*Corresponding Author:
Dr. Emmanuel Olatunde Babalola
Neuropsychiatric Hospital, Aro, Abeokuta, Ogun State, Nigeria.
E-mail: [email protected]

Abstract

Background: Several studies have examined the prevalence and pattern of substance use among medical students in Nigeria. Few of these studies have specifically examined the relationship between the psychological distress and psychoactive substance use among these students. Yet, evidence world-wide suggests that substance use among medical students might be on the rise and may be related to the level of stress among them. Aim: The present study is the first study aimed to determine the prevalence, pattern and factors associated with psychoactive substance use among medical students of Olabisi Onabanjo University, Ogun State, Nigeria. Subjects and Methods: The World Health Organization student drug use questionnaire was used to evaluate for substance use among 246 clinical medical students between September and October 2011. General health questionnaire (GHQ) 12 was used to assess for psychological distress among these students. Statistical analysis was performed using the SPSS version 16. (Chicago, USA). Proportions were compared using the Chi‑square test while a value of P < 0.05 was considered statistically significant. Fisher exact test was used instead of Chi-square when the number in the cell is less than 5. Results: Lifetime prevalence of substance use among medical students was 65% (165/246). It was found that the most commonly used substances were alcohol 63.4% (156/246), mild stimulants 15.6% (38/246), tobacco 15% (37/246) and sedatives 6.1% (15/246). Substance use was associated with gender, frequency of participation in religious activities and GHQ scores. Conclusion: Psychoactive substance use is a major problem among medical students. Psychological well‑being plays a significant role in substance use among these students. There is a need for adequate screening and assessment for substance use disorders among these students and incorporating stress management strategies in their curriculum.

Keywords

Medical students, Nigeria, Pattern, Substance use, University

Introduction

Medical education has always been regarded as highly stressful. Although, only the academically-minded youth in the society tend to be selected for medical education, the stressful academic environment can exert a negative effect on the psychological and physical well-being of medical students.[1] A major stressor for medical students is the amount and complexity of the material to be learned.[2] Relationship with consultants, fear of failure, family problems, uncertainty regarding supervisor’s expectation and uncertainties regarding performance are some of the factors contributing to mental distress among medical students.[3,4]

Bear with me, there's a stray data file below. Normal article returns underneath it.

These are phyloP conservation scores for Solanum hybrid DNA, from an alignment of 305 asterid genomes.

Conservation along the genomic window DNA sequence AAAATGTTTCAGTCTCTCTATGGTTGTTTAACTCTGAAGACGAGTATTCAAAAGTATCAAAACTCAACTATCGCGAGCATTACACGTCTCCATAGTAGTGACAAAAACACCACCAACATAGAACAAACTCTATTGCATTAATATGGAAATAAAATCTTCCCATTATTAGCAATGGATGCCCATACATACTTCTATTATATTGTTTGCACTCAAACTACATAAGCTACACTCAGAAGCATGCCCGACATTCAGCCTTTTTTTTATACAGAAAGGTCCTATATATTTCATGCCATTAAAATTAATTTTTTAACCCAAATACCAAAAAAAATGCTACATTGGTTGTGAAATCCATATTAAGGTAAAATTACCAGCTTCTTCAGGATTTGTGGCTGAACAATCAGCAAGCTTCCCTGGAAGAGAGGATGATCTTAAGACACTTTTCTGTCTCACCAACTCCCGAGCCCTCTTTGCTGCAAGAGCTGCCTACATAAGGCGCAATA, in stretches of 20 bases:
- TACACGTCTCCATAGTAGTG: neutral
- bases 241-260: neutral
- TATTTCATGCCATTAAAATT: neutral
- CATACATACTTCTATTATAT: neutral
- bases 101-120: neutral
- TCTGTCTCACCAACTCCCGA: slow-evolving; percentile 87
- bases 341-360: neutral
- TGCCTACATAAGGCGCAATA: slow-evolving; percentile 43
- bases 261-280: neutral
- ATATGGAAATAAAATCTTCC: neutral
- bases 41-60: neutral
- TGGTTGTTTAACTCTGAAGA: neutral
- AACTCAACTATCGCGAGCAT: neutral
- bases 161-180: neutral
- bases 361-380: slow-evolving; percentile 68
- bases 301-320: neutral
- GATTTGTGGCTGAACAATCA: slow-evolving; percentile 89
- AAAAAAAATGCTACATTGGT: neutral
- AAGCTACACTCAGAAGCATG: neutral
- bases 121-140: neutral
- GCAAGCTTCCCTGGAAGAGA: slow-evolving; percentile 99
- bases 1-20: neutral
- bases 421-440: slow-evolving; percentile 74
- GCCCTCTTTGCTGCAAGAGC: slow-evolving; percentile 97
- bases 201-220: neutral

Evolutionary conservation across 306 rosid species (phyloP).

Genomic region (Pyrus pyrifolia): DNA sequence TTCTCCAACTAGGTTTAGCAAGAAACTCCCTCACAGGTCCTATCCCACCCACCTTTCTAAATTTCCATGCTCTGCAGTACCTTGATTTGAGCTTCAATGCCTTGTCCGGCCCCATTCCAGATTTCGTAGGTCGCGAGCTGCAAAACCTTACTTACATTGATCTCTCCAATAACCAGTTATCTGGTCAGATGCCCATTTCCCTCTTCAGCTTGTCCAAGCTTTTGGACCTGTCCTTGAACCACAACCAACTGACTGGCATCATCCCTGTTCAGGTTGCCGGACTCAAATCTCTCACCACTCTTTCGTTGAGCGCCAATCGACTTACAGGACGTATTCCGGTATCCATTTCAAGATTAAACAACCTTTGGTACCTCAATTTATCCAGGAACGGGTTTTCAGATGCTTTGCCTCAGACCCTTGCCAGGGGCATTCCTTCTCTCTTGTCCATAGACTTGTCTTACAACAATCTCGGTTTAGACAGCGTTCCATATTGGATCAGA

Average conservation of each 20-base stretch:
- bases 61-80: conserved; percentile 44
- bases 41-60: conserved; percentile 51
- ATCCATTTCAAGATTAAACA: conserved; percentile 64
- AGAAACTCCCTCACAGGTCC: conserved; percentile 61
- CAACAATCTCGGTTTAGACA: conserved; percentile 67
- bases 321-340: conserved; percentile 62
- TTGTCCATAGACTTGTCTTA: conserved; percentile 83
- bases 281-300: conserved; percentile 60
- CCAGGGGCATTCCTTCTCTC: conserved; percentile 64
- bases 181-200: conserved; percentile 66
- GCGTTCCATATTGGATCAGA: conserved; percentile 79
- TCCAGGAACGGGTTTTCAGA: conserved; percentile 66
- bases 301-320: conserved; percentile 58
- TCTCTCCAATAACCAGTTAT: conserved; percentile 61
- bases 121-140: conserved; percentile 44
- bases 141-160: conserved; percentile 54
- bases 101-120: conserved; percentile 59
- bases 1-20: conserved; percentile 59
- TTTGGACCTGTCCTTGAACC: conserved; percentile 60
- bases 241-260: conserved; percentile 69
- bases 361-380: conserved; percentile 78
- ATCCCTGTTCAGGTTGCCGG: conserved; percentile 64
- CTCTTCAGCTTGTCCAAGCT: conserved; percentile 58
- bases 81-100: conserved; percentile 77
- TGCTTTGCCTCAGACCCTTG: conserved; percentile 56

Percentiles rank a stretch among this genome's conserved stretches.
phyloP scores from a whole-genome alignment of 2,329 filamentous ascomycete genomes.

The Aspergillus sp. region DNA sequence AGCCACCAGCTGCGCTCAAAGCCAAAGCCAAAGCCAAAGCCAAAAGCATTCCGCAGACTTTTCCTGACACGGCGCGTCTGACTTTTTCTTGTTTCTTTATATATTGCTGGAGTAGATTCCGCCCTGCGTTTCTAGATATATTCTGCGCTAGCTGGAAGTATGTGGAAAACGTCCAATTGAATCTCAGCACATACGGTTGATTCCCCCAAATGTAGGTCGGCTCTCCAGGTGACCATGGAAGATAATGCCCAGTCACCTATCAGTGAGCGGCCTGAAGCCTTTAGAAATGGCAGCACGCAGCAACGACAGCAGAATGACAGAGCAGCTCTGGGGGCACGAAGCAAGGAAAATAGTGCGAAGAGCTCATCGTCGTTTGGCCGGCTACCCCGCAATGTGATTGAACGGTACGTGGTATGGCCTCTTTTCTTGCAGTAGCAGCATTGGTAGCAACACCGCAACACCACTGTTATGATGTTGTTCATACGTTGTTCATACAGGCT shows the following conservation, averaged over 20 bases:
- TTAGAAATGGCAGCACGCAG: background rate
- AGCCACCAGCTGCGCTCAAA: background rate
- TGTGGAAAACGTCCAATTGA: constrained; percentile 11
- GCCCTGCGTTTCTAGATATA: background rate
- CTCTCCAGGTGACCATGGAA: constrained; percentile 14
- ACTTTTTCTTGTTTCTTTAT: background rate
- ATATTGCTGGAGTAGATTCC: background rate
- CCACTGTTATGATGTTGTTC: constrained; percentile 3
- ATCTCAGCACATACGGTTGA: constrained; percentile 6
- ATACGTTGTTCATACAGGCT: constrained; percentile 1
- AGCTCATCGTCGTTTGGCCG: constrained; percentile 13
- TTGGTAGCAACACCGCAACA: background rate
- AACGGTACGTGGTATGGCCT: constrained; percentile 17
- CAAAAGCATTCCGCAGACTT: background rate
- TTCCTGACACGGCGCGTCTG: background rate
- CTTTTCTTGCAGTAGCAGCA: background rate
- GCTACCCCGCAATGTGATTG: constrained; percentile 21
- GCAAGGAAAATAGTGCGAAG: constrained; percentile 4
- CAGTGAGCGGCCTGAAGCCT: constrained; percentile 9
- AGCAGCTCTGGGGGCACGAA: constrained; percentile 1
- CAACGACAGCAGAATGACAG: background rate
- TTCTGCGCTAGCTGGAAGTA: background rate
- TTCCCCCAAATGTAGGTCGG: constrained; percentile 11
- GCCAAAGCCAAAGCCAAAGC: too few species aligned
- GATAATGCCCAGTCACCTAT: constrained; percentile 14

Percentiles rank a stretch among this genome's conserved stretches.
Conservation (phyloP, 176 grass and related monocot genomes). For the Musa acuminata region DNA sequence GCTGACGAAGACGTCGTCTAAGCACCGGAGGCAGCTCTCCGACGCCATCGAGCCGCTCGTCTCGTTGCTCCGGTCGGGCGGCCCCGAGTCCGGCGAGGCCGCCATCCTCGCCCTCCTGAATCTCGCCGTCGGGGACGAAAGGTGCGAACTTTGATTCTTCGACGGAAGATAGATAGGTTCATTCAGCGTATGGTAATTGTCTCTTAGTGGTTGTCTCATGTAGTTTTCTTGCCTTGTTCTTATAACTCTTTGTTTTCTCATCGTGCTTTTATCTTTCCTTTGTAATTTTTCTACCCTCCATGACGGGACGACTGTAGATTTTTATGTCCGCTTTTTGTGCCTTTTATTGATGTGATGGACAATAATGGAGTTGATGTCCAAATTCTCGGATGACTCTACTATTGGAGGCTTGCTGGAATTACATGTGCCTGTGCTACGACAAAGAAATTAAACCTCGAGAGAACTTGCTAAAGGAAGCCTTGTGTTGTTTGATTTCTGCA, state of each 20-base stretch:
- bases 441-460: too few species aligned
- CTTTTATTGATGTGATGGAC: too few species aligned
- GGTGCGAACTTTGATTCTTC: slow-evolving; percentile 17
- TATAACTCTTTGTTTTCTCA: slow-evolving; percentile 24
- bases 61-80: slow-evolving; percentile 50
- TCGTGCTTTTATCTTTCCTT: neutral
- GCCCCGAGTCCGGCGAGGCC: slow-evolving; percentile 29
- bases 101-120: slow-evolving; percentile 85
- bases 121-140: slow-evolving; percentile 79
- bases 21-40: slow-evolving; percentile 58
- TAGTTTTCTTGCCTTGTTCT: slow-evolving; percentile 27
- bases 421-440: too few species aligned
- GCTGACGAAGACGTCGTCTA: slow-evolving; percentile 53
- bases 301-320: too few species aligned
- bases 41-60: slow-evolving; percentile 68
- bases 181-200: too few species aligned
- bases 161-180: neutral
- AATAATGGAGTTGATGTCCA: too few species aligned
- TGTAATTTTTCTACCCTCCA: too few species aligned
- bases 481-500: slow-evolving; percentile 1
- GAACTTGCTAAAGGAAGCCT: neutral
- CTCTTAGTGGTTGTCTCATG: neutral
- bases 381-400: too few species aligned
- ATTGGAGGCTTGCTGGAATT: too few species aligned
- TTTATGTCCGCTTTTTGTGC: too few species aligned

Studies have reported that for medical students to cope with challenges that they face in the course of their study, they may resort to certain forms of “medication” to enhance both physical and cognitive performance.[5-7] Previous studies have suggested alarming rate of substance use among medical students.[8-10] In a study in Enugu, south-eastern part of Nigeria, lifetime prevalence rate of 56% was reported among a sample of medical students.[11] A two phase study among medical students also in Nigeria found a prevalence rate of 88% and 85% in 1986 and 1995 respectively.[12] In a more recent survey, lifetime prevalence of psychoactive substance use among medical students in the northern parts of Nigeria was 78%, this is a part of the country where there is generally a negative attitude to drug use due to religious disposition.[6]

Social problems associated with substance abuse among students include crime, cultism, armed robbery,[13] assault, murder, family disintegration and incomplete education,[14] gang formation and ritual killings.[15]